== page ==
Have a heart, says High Representative

EU calls for ceasefire on cyber-attacks exploiting coronavirus pandemic

The European Union (EU) has urged cybercriminals to halt all malicious activity exploiting the global Covid-19 pandemic.

The EU’s High Representative, Josep Borrell, singled out attacks on “critical infrastructures that are essential to managing this crisis” as particularly egregious in a press release issued yesterday (April 30).

He noted the proliferation of “malware distribution campaigns, scanning activities and distributed denial-of-service (DDoS) attacks” since the outbreak.

“All perpetrators must immediately refrain from conducting such irresponsible and destabilising actions, which can put people’s lives at risk,” added Borrell.

“We need the entire world to stand united in this global fight against the virus. It is a matter of humanity and universally shared values.”

Should the call go unheeded, Borrell said EU member states stood ready to “prevent, discourage, deter and respond” to further cyber-attacks.

The high-ranking official added that the EU and its member states would redouble collaborative efforts “at technical, operational, judicial and diplomatic levels, including with their international partners”.

No moral code

One prominent cybercrime expert was dubious about the prospect of cybercriminals granting the EU’s wish.

“It’s worth a try, but the leaders in the EU must understand they are asking hundreds or thousands of people around the world to halt their work – their sole source of income – and without any financial aid or relief,” Charity Wright, cyber threat intelligence analyst at IntSights, told The Daily Swig.

“Cybercriminals are not eligible for unemployment insurance or relief if they quit their job. Some of them have employees and third parties to pay and most of them do not operate by a moral code.

“They are financially motivated and will not stop their businesses because the EU asks them to.”

Over recent weeks, cybercriminals have exploited the coronavirus pandemic in myriad mendacious ways.

Their exploits have included impersonating trusted sources of coronavirus advice, spreading malicious ads more widely than usual, and launching a DDoS attack on the US Health Department.

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This onslaught of nefarious activity comes as senior cybersecurity professionals are being diverted from their usual duties to support their employer’s migration to a home-based workforce, according to one small study that was published this week.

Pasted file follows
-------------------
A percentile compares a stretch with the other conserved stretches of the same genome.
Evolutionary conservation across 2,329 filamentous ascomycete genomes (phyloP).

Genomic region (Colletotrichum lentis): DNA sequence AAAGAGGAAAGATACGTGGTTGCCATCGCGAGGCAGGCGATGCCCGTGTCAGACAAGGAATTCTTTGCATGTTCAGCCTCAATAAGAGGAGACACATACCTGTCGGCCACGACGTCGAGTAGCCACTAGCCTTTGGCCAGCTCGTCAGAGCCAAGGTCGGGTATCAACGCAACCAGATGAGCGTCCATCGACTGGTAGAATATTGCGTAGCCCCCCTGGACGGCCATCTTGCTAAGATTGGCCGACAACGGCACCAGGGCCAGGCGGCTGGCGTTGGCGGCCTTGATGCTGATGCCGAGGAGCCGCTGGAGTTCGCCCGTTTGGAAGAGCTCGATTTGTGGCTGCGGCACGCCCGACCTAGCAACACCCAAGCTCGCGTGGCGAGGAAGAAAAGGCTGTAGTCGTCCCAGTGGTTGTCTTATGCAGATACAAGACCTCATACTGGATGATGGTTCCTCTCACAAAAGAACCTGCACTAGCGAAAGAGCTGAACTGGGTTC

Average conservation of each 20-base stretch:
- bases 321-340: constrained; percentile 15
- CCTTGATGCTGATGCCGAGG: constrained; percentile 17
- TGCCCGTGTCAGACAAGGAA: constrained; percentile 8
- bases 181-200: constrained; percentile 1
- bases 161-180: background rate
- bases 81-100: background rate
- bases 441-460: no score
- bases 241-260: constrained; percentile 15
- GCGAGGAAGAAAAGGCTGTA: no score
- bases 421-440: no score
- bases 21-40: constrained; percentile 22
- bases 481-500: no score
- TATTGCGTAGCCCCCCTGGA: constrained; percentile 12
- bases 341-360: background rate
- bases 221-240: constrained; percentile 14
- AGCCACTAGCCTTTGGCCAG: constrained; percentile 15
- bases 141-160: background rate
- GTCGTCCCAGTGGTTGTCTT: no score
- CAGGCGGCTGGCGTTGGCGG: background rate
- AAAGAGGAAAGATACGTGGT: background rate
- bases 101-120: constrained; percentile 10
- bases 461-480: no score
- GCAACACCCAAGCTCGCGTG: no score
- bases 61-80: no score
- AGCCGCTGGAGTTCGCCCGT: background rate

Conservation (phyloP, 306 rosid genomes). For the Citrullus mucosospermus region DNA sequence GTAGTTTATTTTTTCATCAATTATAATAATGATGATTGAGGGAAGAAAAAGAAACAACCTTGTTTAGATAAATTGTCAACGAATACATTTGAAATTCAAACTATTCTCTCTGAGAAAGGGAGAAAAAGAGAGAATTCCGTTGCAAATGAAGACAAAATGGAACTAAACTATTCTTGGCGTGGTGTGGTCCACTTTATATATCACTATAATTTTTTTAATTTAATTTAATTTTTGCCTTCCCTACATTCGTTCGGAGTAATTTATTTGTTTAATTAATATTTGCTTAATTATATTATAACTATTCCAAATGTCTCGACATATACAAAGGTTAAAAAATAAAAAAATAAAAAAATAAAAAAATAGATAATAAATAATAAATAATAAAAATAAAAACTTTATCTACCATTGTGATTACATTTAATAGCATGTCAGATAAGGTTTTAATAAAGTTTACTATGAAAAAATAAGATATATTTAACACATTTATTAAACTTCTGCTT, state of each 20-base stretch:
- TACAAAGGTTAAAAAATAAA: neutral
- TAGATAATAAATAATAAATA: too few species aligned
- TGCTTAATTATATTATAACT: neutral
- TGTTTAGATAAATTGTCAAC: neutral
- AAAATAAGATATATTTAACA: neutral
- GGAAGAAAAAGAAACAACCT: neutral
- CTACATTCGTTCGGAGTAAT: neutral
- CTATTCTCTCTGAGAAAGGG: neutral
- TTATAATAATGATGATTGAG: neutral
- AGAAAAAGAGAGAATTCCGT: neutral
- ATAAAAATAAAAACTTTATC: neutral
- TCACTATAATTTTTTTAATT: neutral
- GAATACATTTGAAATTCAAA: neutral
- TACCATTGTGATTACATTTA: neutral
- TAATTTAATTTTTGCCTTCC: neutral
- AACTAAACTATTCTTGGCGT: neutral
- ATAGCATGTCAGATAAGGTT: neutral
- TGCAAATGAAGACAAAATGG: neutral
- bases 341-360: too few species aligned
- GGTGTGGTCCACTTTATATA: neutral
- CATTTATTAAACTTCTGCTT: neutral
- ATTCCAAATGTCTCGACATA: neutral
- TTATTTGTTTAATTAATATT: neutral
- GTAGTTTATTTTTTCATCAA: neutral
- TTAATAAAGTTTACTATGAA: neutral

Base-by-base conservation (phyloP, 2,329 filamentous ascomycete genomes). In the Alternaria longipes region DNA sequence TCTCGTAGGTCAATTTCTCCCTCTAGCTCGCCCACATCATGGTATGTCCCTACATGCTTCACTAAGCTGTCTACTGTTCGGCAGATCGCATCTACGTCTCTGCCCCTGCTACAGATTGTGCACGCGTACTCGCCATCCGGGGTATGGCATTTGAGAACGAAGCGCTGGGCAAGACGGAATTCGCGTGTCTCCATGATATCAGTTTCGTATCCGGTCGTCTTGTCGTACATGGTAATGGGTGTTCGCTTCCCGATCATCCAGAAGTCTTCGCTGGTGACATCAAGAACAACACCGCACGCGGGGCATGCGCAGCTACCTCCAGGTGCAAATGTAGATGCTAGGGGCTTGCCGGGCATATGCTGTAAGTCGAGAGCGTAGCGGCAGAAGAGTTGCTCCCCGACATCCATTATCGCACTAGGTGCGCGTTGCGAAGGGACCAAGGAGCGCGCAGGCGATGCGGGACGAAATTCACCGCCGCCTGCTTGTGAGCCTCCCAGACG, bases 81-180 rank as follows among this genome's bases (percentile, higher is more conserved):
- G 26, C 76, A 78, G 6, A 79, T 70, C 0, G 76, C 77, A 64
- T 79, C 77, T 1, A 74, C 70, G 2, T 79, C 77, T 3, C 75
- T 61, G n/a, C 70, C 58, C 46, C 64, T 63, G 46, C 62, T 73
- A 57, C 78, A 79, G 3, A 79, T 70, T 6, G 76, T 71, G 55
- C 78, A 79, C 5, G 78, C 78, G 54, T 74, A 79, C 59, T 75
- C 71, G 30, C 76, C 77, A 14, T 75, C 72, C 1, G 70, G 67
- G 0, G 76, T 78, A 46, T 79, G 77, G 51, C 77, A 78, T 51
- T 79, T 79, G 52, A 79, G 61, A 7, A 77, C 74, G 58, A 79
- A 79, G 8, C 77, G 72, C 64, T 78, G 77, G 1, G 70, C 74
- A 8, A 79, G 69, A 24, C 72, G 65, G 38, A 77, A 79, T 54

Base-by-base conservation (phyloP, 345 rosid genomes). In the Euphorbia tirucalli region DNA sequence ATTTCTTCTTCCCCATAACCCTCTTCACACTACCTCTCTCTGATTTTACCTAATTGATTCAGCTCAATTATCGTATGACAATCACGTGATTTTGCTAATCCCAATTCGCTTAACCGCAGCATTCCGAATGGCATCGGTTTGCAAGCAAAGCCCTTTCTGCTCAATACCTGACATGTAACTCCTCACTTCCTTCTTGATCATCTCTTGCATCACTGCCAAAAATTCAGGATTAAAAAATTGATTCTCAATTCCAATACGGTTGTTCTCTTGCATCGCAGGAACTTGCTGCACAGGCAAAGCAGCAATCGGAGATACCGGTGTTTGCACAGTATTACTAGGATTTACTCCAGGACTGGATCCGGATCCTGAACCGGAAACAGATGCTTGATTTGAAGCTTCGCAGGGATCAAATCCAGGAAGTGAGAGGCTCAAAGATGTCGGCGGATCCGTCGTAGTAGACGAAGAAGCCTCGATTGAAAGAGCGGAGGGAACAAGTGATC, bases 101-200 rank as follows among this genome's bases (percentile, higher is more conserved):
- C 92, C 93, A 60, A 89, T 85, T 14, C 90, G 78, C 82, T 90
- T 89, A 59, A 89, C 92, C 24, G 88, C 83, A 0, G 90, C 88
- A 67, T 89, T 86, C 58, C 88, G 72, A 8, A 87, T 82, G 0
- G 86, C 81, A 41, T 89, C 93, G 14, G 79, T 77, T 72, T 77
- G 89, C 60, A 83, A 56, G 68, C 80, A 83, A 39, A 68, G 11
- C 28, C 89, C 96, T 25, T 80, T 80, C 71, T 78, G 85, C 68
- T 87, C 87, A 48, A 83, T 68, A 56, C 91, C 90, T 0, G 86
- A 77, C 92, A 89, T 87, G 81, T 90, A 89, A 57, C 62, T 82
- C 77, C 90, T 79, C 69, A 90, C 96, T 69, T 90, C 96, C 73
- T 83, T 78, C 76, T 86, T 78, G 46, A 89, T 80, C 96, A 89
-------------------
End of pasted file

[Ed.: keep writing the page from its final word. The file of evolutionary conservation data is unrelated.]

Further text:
Even war-weary Syrians are being targeted with coronavirus lures, possibly by their own government, security researchers have speculated.

Ransomware lull

Contrary to some expectations, the number of successful ransomware attacks actually fell sharply between February and March, when numerous countries began enforcing lockdowns and stay-at-home orders in the wake of the Covid-19 pandemic, according to Emsisoft’s latest ransomware report.

However, far from being related to the recent healthcare ceasefire pledge issued by some ransomware groups – which the Maze outfit reneged on, in any case – Emsisoft attributed the fall to a reduced attack surface due to “the suspension of non-essential services”.

A recent report by Chainalysis also found that ransomware payments had “decreased significantly” in early March.

Emsisoft speculated that companies were simply too financially distressed to pay ransoms, something Maze acknowledged in saying “we are ready for compromise”.

A trawl of cybercrime forums by Digital Shadows revealed how the unprecedented climate was causing unease among cybercrooks about the effectiveness of their existing business models during the crisis.

However, the threat intel vendor also observed discussions about the opportunities created by the growth in online and cashless transactions, migration to home working, and the social engineering potential of lures offering face masks or miracle cures.

The European Commission’s spokesperson for Foreign Affairs and Security Policy declined The Daily Swig’s request for further comment.

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